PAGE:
wrapper

AGAINST ISLAMOPHOBIA

Muslims in Europe have been the permanent victims of discriminations, especially against the practice of their religion. Entrenched in the minds of many is the fear that Islam would be a religion of war and intolerance. The debate started after the assassination of Theo Van Gogh and the cartoon controversy in Denmark, but it is a common scheme of propaganda of all far-right political parties during their political campaigns. We should therefore come back to the issue of islamophobia, i.e. the fear of Islam as a religion.

  1. I) The idea of Jihad

The idea of « Jihad » in Islam is seen as the main motive to legitimate intolerance, because it is sometimes interpreted as « outer physical struggle ». But Jihad is defined as al-ǧihādfīsabīlAllāh, or « to strive in the way of Allah ». At the EIILIR, we would like to argue that Jihad is actually identical to Friedrich Nietzsche's idea of the « New Barbarians », which the philosopher presented as a model for society. Nietzsche defended the idea that « barbarism » is the future of the individual, because getting « beyond good and evil » is actually the condition for freedom.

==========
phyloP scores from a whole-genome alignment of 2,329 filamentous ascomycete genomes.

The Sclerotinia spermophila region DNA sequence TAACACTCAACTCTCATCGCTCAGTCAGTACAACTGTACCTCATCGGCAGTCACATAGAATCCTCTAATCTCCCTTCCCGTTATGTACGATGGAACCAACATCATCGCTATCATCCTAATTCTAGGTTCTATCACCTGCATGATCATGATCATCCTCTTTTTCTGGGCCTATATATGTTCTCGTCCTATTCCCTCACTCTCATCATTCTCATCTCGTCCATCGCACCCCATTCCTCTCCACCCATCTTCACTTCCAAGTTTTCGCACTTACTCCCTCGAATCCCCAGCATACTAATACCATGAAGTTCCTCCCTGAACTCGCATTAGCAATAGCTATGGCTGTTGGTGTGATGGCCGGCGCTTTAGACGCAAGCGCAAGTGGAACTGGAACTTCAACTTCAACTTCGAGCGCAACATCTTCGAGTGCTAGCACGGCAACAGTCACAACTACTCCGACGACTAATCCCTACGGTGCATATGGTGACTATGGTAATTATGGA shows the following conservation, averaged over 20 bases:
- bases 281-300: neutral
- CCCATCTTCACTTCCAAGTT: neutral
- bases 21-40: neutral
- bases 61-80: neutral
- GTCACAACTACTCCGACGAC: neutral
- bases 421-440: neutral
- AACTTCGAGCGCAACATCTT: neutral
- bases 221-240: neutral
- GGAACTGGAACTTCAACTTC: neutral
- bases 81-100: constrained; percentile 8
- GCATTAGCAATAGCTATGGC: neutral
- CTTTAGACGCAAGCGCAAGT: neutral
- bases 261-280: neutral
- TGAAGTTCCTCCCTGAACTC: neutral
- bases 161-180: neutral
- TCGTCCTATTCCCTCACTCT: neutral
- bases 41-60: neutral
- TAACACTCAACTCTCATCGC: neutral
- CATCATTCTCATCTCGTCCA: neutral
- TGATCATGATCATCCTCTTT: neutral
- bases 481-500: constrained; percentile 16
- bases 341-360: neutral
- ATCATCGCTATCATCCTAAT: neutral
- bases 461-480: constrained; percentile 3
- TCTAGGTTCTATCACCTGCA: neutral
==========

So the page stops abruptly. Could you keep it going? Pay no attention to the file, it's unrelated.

While Jihad is sometimes interpreted as a motive for combating the so-called « infidel », the Qu'ran has to be understood in the context of a society starting to organize itself and surrounded by other polytheist groups, in a desertic area. The Qu'ran has some very strong words against the « infidel », but these words were formulated in the context of the birth of the Arab society. They cannot be interpreted outside of a period, 1400 years ago, where the « culture of violence » was not the same as it is nowadays, where fightings between tribes were extremely common. Muhammad himself would have said, after a battle, that the “lesser Jihad” was over. He thought that Muslims, after that battle, should dedicate themselves mainly to the « internal Jihad » which he called the “greater Jihad”. This quotation has been very influential among some Muslims, particularly Sufis. (http://www.bbc.co.uk/religion/religions/islam/beliefs/jihad_1.shtml)